3 unconscious biases that may do you most damage in uncertain times

Unconscious Biases

When Rolf Dobelli wrote his book, The Art of Thinking Clearly, I read it 17 times. I just could not help wondering how applicable the field of heuristics is to our daily lives. Here are the top 3 of my favorite unconscious biases – ones I believe are most pertinent in these challenging pandemic times.


Our Primal brain is geared for fight or flight. Although we now value reflection more highly, inaction still remains frowned upon. You seldom get acknowledgement for making the right decision by waiting. On the other hand, if you demonstrate decisiveness and quick judgment, and the situation improves (though perhaps coincidentally), it’s quite possible your boss, or even the CEO, will shake your hand. Society at large still prefers rash action to a sensible wait-and-see strategy. The action bias is accentuated when a situation is new or unclear.  In the COVID-19 ridden business environment, making claims of what one should do by people who have never experienced a COVID-19 like situation ever before is like taking advice from someone who is not using it.


We tend to follow what the group does – and we’ll conform to prevent ourselves from being excluded. At a performance, when someone in the audience spontaneously bursts into applause, suddenly everyone else joins the chorus! But why? This is due to a phenomenon called social proof, which makes us feel like our behavior is correct when it matches other people’s. One consequence of this “herd mentality” is that the more people follow an idea, the better we believe that idea to be. We see examples of this everywhere: from fashion and diets to stock market panic and mass hoarding during COVID-19.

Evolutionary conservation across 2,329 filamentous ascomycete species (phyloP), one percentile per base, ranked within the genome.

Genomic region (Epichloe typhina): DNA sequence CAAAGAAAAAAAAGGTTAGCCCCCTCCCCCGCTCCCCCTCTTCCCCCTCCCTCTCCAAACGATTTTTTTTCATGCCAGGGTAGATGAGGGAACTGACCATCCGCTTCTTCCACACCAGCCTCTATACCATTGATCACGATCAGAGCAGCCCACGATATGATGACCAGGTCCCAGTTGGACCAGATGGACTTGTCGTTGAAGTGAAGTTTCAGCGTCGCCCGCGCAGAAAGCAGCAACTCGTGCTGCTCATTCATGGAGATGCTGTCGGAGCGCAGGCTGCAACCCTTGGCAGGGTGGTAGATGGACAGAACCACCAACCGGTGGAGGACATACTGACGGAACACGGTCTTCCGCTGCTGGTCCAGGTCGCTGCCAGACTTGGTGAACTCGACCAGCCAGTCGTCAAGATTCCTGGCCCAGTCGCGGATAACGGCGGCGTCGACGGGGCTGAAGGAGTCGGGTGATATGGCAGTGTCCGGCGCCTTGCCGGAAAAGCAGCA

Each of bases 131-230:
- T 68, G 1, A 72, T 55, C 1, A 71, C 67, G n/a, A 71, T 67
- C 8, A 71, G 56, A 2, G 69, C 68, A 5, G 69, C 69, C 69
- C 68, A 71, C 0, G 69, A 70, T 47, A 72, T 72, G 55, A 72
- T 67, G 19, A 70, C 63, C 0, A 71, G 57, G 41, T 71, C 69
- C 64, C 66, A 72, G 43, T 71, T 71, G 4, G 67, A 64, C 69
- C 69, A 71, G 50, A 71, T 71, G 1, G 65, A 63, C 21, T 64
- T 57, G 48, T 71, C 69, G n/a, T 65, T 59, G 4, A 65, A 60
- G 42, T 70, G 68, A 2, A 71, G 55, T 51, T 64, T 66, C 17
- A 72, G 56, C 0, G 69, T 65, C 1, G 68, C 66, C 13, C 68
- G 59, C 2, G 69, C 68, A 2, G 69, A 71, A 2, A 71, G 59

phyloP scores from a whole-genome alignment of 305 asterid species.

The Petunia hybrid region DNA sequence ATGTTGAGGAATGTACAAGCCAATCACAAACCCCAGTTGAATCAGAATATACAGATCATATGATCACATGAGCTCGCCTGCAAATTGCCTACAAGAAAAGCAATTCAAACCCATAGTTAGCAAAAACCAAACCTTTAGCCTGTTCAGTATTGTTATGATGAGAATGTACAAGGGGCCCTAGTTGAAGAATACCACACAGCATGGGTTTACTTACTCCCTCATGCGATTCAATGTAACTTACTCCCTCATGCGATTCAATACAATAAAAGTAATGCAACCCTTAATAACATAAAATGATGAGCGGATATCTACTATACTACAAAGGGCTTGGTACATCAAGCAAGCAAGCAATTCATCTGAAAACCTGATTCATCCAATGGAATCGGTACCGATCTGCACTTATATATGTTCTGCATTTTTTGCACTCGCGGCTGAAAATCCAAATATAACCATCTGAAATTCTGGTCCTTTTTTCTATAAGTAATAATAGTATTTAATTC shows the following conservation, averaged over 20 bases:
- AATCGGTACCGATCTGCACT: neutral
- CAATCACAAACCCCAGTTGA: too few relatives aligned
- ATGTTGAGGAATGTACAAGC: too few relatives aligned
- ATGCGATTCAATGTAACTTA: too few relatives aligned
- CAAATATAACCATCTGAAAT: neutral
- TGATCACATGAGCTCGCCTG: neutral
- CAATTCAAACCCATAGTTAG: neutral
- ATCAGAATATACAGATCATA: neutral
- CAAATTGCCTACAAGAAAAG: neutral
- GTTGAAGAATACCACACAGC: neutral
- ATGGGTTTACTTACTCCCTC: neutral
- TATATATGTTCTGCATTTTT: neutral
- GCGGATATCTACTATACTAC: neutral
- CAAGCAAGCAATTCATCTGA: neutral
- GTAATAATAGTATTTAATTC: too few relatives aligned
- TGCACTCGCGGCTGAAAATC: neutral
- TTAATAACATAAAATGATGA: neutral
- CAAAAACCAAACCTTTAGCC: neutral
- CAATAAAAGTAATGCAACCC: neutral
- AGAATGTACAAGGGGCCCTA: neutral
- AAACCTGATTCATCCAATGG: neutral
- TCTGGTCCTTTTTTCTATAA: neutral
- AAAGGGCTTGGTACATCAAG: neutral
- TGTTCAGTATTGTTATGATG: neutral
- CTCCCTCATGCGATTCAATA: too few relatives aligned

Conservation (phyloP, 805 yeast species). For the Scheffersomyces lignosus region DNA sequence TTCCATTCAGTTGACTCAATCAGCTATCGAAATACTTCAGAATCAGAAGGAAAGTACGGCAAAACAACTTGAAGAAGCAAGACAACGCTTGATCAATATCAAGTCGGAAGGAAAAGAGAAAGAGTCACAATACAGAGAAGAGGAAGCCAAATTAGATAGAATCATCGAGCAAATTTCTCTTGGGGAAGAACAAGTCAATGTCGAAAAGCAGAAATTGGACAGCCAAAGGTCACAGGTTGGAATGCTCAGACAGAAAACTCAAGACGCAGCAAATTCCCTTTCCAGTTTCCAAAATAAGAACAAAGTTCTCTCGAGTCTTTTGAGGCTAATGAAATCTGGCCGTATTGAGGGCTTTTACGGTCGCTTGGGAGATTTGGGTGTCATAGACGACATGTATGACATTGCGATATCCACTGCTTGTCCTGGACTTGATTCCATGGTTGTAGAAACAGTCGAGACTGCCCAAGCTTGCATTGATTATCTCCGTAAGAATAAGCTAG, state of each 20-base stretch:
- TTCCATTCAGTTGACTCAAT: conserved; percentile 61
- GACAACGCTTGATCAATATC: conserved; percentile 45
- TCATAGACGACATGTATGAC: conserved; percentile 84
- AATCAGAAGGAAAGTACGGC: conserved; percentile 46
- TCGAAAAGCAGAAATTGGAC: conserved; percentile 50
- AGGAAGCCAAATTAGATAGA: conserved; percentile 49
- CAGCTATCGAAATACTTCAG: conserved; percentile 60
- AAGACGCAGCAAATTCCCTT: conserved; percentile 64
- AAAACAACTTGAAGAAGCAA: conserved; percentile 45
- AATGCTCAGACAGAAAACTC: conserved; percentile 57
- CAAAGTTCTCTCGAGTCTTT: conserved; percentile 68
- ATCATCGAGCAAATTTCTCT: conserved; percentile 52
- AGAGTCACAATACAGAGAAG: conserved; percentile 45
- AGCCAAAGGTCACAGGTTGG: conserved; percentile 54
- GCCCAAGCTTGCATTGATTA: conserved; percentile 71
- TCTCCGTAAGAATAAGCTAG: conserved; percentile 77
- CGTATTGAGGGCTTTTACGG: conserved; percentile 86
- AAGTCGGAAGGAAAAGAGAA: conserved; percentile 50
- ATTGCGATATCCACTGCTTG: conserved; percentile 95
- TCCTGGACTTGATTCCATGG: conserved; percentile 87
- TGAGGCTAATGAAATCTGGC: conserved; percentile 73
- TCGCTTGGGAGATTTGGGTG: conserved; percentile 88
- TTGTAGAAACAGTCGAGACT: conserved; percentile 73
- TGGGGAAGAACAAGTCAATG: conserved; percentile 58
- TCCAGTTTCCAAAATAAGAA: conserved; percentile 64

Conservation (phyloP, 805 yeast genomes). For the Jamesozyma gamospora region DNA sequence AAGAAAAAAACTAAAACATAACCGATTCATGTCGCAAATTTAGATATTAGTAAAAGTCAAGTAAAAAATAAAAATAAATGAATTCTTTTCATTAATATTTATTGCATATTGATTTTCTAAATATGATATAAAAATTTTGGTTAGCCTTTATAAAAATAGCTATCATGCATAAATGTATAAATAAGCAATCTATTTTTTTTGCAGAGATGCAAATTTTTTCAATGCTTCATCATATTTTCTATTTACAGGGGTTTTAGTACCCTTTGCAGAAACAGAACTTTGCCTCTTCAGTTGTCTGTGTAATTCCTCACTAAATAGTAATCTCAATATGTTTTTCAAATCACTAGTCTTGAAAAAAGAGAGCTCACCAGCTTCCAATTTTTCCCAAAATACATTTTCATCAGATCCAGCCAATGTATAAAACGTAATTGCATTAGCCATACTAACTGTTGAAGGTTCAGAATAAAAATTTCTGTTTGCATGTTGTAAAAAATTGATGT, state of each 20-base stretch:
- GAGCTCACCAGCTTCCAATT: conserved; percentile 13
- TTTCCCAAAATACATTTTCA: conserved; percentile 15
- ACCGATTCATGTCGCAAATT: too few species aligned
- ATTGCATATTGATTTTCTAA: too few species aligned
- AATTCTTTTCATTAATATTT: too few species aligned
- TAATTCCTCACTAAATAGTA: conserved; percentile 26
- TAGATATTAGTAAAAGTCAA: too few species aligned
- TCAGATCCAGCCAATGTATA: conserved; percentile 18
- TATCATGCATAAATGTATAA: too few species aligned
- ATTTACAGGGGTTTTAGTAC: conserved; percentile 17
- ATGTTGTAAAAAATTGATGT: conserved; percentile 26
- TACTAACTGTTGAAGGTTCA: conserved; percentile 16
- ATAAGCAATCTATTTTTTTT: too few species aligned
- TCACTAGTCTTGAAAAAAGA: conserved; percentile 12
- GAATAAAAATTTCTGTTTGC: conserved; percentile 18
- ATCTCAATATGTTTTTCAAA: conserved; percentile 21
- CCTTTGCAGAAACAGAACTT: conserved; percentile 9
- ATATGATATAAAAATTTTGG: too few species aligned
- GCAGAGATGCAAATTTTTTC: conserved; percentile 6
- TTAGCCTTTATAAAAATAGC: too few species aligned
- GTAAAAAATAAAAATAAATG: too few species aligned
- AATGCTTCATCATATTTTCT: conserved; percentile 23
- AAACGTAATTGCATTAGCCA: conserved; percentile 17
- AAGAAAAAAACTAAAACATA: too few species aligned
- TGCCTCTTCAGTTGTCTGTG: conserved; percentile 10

I read an article recently claiming that most large fortune 500 companies were birthed in crises economies. Ergo, crises economies give rise to fortune 500 companies. False! Its absurd to conclude that selling ice-cream causes

suicides if the sales of ice-creams rise at the same time as the number of suicides in a country. Beware of correlations turning into causality. There are countless studies being peddled where correlations are showcased as causal factors. Superstitions are born here. It’s easy to sell (anything) this way!